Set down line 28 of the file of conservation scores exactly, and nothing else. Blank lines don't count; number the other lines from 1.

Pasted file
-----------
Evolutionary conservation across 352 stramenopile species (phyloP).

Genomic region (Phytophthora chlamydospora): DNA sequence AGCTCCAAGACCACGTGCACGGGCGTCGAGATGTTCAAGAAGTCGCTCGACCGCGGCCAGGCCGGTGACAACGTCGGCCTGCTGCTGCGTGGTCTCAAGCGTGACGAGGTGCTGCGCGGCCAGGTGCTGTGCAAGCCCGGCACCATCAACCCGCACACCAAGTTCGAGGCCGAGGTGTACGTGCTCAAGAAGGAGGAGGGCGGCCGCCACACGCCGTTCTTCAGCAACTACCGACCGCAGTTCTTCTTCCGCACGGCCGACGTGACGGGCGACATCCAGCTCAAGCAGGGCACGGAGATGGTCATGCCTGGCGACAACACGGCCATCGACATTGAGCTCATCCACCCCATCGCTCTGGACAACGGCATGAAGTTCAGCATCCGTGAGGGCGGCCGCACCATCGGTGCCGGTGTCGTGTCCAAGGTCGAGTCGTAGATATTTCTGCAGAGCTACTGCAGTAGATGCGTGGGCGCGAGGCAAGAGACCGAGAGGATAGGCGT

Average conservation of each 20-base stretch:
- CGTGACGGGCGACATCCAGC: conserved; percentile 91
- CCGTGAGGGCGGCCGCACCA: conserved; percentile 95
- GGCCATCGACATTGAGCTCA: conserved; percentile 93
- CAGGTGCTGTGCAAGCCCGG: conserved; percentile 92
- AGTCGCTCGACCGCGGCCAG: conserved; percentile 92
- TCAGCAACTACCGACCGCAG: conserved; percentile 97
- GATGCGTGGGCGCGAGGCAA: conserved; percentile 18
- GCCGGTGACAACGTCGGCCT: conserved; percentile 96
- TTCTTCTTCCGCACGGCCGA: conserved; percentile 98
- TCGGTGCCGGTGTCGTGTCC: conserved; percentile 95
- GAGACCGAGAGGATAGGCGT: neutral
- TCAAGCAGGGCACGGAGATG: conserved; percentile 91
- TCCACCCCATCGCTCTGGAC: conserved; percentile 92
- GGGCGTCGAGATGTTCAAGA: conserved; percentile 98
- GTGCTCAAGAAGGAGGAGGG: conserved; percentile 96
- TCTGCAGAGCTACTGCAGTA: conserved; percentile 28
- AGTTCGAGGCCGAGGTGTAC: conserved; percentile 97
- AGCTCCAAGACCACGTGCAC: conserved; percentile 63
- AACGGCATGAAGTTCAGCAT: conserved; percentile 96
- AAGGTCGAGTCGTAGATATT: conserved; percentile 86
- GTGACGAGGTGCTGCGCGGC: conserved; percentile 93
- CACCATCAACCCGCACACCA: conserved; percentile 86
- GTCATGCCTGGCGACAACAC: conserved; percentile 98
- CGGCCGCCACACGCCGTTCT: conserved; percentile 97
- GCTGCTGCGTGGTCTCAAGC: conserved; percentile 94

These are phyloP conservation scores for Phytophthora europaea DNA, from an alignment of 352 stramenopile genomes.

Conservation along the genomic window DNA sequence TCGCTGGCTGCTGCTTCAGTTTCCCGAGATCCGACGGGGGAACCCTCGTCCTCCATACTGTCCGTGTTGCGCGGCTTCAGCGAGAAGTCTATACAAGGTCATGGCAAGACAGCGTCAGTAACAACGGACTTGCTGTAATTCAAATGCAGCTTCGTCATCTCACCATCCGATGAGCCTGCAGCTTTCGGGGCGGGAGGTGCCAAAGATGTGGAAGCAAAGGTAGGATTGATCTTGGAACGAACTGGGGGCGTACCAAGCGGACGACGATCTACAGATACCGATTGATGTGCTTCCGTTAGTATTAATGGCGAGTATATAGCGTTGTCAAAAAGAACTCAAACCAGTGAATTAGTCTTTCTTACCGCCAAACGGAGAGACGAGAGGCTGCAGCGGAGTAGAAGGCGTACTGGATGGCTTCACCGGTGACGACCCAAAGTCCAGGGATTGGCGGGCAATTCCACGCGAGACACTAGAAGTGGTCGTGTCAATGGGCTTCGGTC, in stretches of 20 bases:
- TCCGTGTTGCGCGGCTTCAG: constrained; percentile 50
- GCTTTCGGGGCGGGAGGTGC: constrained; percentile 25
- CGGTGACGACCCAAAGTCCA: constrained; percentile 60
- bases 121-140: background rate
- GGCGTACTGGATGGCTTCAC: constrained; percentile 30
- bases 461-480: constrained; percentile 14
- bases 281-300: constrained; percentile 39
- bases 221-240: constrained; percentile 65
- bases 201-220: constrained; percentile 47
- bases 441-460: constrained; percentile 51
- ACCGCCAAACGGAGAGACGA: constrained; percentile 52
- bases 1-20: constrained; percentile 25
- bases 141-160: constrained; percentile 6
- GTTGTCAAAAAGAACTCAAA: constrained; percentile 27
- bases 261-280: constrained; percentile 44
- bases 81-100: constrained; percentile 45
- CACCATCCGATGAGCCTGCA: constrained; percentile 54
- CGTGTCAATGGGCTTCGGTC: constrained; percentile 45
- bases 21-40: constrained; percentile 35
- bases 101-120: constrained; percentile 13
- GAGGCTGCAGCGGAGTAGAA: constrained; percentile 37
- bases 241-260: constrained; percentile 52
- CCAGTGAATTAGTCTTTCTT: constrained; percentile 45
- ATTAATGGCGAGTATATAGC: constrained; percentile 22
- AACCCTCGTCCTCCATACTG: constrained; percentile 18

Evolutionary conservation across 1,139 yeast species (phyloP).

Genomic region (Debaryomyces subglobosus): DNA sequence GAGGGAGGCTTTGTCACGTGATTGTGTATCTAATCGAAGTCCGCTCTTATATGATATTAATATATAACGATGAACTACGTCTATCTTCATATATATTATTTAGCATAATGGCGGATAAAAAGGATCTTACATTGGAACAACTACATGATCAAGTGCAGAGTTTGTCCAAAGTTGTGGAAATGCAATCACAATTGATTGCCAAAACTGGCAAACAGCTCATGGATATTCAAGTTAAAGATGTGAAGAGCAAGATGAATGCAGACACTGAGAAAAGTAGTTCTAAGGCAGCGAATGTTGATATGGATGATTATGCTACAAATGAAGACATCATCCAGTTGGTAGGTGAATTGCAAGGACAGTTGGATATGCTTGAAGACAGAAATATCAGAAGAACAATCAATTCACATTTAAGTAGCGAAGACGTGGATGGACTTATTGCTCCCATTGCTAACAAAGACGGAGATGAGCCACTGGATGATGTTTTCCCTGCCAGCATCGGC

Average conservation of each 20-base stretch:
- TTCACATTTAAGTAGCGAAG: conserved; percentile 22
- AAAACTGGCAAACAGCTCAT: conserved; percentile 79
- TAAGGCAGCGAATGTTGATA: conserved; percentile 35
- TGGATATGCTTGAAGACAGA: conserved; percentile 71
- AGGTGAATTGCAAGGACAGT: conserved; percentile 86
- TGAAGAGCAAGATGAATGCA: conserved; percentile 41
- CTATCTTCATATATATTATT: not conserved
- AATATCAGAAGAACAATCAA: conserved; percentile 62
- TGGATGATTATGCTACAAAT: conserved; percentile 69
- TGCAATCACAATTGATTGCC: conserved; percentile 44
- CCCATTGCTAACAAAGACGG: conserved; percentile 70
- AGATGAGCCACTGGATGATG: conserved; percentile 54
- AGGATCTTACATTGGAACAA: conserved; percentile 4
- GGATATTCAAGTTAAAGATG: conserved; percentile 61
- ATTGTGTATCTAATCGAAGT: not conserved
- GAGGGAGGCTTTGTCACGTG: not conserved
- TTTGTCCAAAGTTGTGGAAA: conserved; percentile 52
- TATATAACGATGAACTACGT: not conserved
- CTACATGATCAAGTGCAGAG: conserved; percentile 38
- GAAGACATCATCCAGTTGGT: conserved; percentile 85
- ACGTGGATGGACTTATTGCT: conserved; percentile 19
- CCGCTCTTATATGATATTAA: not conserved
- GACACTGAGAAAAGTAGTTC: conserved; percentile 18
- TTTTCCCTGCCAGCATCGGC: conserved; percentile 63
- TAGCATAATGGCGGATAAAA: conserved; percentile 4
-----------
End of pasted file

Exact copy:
- GCTGCTGCGTGGTCTCAAGC: conserved; percentile 94